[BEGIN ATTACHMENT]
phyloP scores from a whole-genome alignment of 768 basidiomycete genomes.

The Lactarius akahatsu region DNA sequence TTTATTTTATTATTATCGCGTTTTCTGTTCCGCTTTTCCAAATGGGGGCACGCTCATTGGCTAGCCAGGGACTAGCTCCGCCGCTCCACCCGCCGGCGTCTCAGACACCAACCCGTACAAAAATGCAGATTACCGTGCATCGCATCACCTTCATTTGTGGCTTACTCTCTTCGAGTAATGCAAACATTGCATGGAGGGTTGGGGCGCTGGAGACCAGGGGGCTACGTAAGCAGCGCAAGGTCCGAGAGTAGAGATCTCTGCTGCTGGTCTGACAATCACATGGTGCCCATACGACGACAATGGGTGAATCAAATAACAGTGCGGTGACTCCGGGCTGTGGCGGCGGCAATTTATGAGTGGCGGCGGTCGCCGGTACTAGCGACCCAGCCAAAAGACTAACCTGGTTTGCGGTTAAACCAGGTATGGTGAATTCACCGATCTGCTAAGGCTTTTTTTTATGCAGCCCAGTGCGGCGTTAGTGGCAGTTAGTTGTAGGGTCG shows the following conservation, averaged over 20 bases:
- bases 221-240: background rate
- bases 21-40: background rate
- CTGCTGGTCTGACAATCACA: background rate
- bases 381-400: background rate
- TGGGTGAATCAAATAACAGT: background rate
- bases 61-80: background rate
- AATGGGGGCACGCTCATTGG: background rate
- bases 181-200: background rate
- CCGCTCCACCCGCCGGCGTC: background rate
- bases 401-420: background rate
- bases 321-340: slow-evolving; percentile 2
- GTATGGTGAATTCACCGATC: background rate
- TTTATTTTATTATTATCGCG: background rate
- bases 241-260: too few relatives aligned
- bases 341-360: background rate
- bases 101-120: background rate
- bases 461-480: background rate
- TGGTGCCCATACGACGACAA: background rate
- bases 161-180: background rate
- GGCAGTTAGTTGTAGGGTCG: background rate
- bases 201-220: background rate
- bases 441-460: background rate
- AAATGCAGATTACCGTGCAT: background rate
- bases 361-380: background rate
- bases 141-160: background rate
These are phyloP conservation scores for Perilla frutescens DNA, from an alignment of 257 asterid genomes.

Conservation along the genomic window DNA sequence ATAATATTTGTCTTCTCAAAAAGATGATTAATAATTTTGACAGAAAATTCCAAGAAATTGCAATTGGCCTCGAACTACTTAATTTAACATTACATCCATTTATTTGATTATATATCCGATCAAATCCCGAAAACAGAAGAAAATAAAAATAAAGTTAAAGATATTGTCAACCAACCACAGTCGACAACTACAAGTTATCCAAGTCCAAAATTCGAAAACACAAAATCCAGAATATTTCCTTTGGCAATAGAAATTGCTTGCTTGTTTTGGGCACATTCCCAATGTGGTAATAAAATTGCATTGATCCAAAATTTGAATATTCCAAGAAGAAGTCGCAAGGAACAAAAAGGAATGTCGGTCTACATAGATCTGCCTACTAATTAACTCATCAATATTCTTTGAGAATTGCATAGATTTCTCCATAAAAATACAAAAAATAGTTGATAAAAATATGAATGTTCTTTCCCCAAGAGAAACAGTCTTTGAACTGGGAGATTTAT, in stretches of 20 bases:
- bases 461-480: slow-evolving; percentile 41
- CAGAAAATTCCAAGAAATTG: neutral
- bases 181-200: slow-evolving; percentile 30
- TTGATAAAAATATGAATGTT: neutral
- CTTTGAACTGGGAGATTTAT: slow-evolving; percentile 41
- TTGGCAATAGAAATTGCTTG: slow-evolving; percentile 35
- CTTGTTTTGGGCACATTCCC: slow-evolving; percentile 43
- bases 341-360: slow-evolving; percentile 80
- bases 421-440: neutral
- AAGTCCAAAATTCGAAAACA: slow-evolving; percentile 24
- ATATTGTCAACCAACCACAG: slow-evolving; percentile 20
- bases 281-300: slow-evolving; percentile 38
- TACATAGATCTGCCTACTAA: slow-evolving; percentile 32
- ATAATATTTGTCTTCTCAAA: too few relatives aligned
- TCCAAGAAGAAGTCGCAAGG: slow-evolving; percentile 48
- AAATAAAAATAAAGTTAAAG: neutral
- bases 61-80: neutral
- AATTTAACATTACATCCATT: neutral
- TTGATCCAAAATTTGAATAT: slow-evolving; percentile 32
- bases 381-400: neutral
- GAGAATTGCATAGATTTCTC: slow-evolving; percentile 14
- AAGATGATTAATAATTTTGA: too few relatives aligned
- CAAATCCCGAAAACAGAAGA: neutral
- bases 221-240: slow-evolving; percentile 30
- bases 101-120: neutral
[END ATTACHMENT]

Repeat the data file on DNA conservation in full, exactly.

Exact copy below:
phyloP scores from a whole-genome alignment of 768 basidiomycete genomes.

The Lactarius akahatsu region DNA sequence TTTATTTTATTATTATCGCGTTTTCTGTTCCGCTTTTCCAAATGGGGGCACGCTCATTGGCTAGCCAGGGACTAGCTCCGCCGCTCCACCCGCCGGCGTCTCAGACACCAACCCGTACAAAAATGCAGATTACCGTGCATCGCATCACCTTCATTTGTGGCTTACTCTCTTCGAGTAATGCAAACATTGCATGGAGGGTTGGGGCGCTGGAGACCAGGGGGCTACGTAAGCAGCGCAAGGTCCGAGAGTAGAGATCTCTGCTGCTGGTCTGACAATCACATGGTGCCCATACGACGACAATGGGTGAATCAAATAACAGTGCGGTGACTCCGGGCTGTGGCGGCGGCAATTTATGAGTGGCGGCGGTCGCCGGTACTAGCGACCCAGCCAAAAGACTAACCTGGTTTGCGGTTAAACCAGGTATGGTGAATTCACCGATCTGCTAAGGCTTTTTTTTATGCAGCCCAGTGCGGCGTTAGTGGCAGTTAGTTGTAGGGTCG shows the following conservation, averaged over 20 bases:
- bases 221-240: background rate
- bases 21-40: background rate
- CTGCTGGTCTGACAATCACA: background rate
- bases 381-400: background rate
- TGGGTGAATCAAATAACAGT: background rate
- bases 61-80: background rate
- AATGGGGGCACGCTCATTGG: background rate
- bases 181-200: background rate
- CCGCTCCACCCGCCGGCGTC: background rate
- bases 401-420: background rate
- bases 321-340: slow-evolving; percentile 2
- GTATGGTGAATTCACCGATC: background rate
- TTTATTTTATTATTATCGCG: background rate
- bases 241-260: too few relatives aligned
- bases 341-360: background rate
- bases 101-120: background rate
- bases 461-480: background rate
- TGGTGCCCATACGACGACAA: background rate
- bases 161-180: background rate
- GGCAGTTAGTTGTAGGGTCG: background rate
- bases 201-220: background rate
- bases 441-460: background rate
- AAATGCAGATTACCGTGCAT: background rate
- bases 361-380: background rate
- bases 141-160: background rate
These are phyloP conservation scores for Perilla frutescens DNA, from an alignment of 257 asterid genomes.

Conservation along the genomic window DNA sequence ATAATATTTGTCTTCTCAAAAAGATGATTAATAATTTTGACAGAAAATTCCAAGAAATTGCAATTGGCCTCGAACTACTTAATTTAACATTACATCCATTTATTTGATTATATATCCGATCAAATCCCGAAAACAGAAGAAAATAAAAATAAAGTTAAAGATATTGTCAACCAACCACAGTCGACAACTACAAGTTATCCAAGTCCAAAATTCGAAAACACAAAATCCAGAATATTTCCTTTGGCAATAGAAATTGCTTGCTTGTTTTGGGCACATTCCCAATGTGGTAATAAAATTGCATTGATCCAAAATTTGAATATTCCAAGAAGAAGTCGCAAGGAACAAAAAGGAATGTCGGTCTACATAGATCTGCCTACTAATTAACTCATCAATATTCTTTGAGAATTGCATAGATTTCTCCATAAAAATACAAAAAATAGTTGATAAAAATATGAATGTTCTTTCCCCAAGAGAAACAGTCTTTGAACTGGGAGATTTAT, in stretches of 20 bases:
- bases 461-480: slow-evolving; percentile 41
- CAGAAAATTCCAAGAAATTG: neutral
- bases 181-200: slow-evolving; percentile 30
- TTGATAAAAATATGAATGTT: neutral
- CTTTGAACTGGGAGATTTAT: slow-evolving; percentile 41
- TTGGCAATAGAAATTGCTTG: slow-evolving; percentile 35
- CTTGTTTTGGGCACATTCCC: slow-evolving; percentile 43
- bases 341-360: slow-evolving; percentile 80
- bases 421-440: neutral
- AAGTCCAAAATTCGAAAACA: slow-evolving; percentile 24
- ATATTGTCAACCAACCACAG: slow-evolving; percentile 20
- bases 281-300: slow-evolving; percentile 38
- TACATAGATCTGCCTACTAA: slow-evolving; percentile 32
- ATAATATTTGTCTTCTCAAA: too few relatives aligned
- TCCAAGAAGAAGTCGCAAGG: slow-evolving; percentile 48
- AAATAAAAATAAAGTTAAAG: neutral
- bases 61-80: neutral
- AATTTAACATTACATCCATT: neutral
- TTGATCCAAAATTTGAATAT: slow-evolving; percentile 32
- bases 381-400: neutral
- GAGAATTGCATAGATTTCTC: slow-evolving; percentile 14
- AAGATGATTAATAATTTTGA: too few relatives aligned
- CAAATCCCGAAAACAGAAGA: neutral
- bases 221-240: slow-evolving; percentile 30
- bases 101-120: neutral